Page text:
Posted by: humilityjoy | July 7, 2014

Proverbe sur l’hypocrisie/ Proverb on hypocrisy

Un cameleon

Un caméléon

A chameleon

A chameleon

Le caméléon change cent fois de couleur (Proverbe Bayombe – République Démocratique du Congo (RDC)).- Symbole de l’hypocrisie.

The chameleon changes its color a hundred times (Bayombe proverb – Democratic Republic of Congo (DRC)). – Symbol of hypocrisy.

Posted by: humilityjoy | July 3, 2014

Lion’s Defeat



The wild animals, it is said, were once asembled at Lion’s.  When Lion was asleep, Jackal persuaded Little Fox to twist a rope of ostrich sinews, in order to play Lion a trick.  They took ostrich sinews, twisted them, and fastened the rope to Lion’s tail, and the other end of the rope they tied to a shrub.  When Lion awoke, and saw that he was tied up, he became angry, and called the animals together.  When they had assembled, Lion said (using this form of conjuration)–
What child of his mother and father’s love,
Whose mother and father’s love has tied me?

Then answered the animal to whom the question was first put–
I, child of my mother and father’s love,
I, mother and father’s love, I have not done it.

Renard / Fox

Renard / Fox

All answered the same; but when he asked Little Fox, Little Fox said–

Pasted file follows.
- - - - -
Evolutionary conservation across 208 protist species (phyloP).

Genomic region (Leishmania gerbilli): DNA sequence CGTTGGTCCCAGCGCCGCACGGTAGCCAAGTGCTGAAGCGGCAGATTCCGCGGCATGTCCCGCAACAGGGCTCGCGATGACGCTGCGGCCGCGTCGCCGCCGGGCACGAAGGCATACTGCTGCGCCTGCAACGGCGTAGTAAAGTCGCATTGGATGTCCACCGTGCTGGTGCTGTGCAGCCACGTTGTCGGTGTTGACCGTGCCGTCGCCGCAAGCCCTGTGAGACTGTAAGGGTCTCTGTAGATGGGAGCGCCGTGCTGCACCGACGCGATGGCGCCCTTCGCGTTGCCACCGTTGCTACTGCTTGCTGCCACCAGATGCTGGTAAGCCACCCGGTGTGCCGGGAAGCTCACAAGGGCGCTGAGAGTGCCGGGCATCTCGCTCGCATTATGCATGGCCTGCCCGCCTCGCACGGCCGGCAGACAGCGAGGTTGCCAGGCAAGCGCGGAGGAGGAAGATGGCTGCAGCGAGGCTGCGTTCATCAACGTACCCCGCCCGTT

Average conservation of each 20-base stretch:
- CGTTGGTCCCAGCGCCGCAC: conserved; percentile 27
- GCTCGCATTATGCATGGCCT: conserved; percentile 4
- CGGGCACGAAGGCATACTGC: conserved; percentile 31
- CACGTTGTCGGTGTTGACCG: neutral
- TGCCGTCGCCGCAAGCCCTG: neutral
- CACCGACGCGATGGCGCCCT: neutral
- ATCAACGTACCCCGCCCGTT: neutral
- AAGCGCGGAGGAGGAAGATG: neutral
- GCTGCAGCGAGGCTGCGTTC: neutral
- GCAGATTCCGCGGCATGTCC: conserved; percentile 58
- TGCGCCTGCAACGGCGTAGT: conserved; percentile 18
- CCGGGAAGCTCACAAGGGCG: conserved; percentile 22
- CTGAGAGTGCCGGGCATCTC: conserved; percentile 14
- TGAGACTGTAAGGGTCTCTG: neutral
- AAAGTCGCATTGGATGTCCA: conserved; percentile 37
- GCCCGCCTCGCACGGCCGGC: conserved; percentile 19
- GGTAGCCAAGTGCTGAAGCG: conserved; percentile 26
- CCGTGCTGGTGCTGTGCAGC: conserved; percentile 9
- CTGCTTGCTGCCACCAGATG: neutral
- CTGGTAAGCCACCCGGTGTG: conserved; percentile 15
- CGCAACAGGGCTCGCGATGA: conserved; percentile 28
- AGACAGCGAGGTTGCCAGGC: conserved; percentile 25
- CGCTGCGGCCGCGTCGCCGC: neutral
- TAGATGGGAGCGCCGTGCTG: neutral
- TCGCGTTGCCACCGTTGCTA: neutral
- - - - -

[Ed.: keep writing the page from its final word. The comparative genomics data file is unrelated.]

I, child of my mother and father’s love,
I, mother and father’s love, have tied thee!

Then Lion tore the rope made of sinews, and ran after Little Fox.  But Jackal said: “My boy, thou son of lean Mrs. Fox, thou wilt never be caught.”  Truly Lion was thus beaten in running by Little Fox.

South African Folk Tales, by James A. Honey, 1910, Baker & Taylor Company.

Posted by: humilityjoy | June 30, 2014

2014 FIFA World Cup: Historic Advance for African Teams

2014 FIFA World Cup

2014 FIFA World Cup

Flag and map of Nigeria

Flag and map of Nigeria

The 2014 FIFA World Cup has brought a lot of surprises thus far: the sharp exit of the defending champions Spain, the exit of Italy and England, the advances of countries like Costa Rica, Belgium, Colombia, or Switzerland into the last round of 16.  Above all, what has brought joy to me, a fellow African, is the advance of two African countries for the first time in the history of the FIFA World Cup into the last round of 16: namely, Nigeria and Algeria (never mind that their names both finish with ‘geria‘).  I am glad to see that my predictions of seeing Algeria move forward into the round of 16 came true, and agreed with Maradona’s.  I am also thrilled to see Nigeria (whom I had thought were in a good group and had big chances of advancing) progress.

Flag of Algeria

Flag of Algeria

Schedule for 30 June 2014, FIFA World Cup Round of 16